If you’re operating in South East Asia, there are certain conditions that simply will not allow you to copy and paste a working model in the US / China. There are some that apply very broadly, like infrastructure, user habits, income levels and regulatory environment.

What Grab did well when they were looking to build an Uber for South-East Asia was localise certain elements like allowing cash payments as opposed to only credit card payments and what this wave of Pinduoduo clones are going to have to do is to figure out a way to solve the problem that unlike China that has an established channel and payment mechanism in Wechat, most countries in Southeast Asia are still used to paying cash, and don’t even have the logistics networks to ensure timely delivery!

While deploying this model de-risks the entrepreneur, if one doesn’t analyse the market thoroughly and at least run multiple thought experiments, one can end up wasting a lot of time and money

 


Disrupting old stodgy industries

Notable Case: Circles.life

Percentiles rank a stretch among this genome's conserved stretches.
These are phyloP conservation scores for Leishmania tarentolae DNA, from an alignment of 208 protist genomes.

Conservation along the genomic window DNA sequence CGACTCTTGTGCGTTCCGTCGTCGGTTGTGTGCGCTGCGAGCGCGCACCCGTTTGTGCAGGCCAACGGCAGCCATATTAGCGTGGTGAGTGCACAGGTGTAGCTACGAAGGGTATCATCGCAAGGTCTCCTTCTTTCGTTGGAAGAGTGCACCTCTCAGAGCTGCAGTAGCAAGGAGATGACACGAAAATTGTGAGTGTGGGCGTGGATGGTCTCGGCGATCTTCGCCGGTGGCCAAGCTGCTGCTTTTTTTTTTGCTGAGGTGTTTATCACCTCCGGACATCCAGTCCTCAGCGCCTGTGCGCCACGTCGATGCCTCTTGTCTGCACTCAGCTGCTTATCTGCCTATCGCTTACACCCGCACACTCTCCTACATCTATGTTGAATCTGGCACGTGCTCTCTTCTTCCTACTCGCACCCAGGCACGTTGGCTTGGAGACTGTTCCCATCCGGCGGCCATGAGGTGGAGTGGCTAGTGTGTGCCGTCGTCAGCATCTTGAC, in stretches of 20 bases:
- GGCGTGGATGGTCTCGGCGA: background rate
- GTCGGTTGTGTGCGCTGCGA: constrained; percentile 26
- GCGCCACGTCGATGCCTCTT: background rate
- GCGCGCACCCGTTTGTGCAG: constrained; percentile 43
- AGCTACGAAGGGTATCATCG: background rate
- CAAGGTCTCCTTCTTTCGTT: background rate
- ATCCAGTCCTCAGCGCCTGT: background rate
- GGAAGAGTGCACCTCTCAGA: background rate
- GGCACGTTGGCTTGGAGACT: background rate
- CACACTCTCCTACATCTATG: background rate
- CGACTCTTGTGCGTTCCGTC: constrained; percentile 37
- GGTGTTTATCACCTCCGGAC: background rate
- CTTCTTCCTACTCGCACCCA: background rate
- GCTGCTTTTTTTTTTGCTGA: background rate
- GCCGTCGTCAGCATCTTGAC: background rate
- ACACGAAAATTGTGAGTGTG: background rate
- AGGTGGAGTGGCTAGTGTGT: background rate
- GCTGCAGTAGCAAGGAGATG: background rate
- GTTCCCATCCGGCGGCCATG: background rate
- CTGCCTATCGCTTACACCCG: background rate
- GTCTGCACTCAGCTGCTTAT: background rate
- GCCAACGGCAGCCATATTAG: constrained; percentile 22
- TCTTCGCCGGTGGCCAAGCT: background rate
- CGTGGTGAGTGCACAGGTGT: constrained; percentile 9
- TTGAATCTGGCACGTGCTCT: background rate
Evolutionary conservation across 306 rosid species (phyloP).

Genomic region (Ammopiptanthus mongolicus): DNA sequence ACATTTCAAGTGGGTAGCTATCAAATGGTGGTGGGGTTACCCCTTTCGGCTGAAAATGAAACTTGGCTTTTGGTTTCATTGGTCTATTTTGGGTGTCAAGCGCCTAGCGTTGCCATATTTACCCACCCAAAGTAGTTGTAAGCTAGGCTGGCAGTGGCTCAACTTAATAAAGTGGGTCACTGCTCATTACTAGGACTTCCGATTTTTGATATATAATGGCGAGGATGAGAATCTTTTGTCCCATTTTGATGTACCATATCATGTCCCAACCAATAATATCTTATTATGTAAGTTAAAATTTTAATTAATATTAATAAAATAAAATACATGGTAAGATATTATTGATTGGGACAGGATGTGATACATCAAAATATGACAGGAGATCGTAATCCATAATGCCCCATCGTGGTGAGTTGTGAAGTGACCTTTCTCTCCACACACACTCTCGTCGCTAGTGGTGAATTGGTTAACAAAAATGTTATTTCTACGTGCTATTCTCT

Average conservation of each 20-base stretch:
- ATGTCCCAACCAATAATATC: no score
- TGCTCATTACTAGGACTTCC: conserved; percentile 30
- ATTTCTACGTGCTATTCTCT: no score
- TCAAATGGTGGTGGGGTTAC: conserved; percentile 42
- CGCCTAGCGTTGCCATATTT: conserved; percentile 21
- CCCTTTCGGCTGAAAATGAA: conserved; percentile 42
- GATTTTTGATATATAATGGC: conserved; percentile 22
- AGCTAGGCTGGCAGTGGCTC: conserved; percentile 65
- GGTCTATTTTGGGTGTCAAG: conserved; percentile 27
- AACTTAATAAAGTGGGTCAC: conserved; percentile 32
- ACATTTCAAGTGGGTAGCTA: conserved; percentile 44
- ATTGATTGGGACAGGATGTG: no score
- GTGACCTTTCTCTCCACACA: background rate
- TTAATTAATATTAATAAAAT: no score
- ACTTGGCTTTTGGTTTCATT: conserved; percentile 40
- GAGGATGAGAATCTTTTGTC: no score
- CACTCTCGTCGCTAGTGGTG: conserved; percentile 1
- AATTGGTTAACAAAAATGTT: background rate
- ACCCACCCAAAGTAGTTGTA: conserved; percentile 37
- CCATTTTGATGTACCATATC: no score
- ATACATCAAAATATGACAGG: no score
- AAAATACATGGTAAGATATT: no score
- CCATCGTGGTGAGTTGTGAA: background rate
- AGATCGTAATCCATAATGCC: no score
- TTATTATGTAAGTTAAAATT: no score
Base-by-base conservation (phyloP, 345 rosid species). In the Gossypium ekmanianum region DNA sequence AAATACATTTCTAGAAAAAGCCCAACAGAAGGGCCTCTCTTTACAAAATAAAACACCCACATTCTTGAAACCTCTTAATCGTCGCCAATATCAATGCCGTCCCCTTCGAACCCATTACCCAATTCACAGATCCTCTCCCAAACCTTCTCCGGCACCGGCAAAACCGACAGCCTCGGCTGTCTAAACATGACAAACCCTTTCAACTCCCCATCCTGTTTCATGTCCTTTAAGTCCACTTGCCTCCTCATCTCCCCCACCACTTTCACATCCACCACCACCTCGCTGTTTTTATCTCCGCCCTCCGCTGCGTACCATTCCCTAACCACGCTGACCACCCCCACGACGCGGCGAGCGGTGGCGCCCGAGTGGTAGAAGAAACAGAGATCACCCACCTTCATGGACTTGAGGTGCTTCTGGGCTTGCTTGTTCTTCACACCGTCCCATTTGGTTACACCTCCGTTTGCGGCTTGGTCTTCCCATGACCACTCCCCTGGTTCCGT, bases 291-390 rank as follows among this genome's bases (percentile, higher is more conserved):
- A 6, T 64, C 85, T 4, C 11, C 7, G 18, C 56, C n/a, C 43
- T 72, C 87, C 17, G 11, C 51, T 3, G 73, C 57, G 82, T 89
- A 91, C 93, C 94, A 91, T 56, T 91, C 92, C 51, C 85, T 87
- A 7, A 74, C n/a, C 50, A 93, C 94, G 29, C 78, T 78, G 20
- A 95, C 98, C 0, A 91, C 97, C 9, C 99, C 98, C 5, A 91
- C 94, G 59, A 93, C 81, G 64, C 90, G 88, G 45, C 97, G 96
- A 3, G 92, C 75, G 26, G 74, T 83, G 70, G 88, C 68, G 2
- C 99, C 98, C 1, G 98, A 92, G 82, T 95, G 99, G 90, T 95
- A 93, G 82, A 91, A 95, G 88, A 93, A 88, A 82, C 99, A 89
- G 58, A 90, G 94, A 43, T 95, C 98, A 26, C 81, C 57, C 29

Generally speaking, companies are able to abuse customers or simply not innovate, yet bring in good cash flow because they are in markets with high barriers to entry. This is usually either high startup cost or regulations.

 

“Formula for startup success: Find large highly fragmented industry w low NPS; vertically integrate a solution to simplify value product.”

-Keith Rabois

 

What you should do:

This won’t be applicable for most entrepreneurs because you either need the ability to raise a ton of money out of nothing, or be an insider such that people will trust that you can execute on the plan. The other scenario would be that there is a shift in technology or regulations that allows a new player to enter. For the former, look at how Elon Musk re-thought launching rockets into space that dramatically lowered the cost and for the latter, a change in regulations allowed a lot of MVNOs to enter the market to compete with MNOs in the telco industry.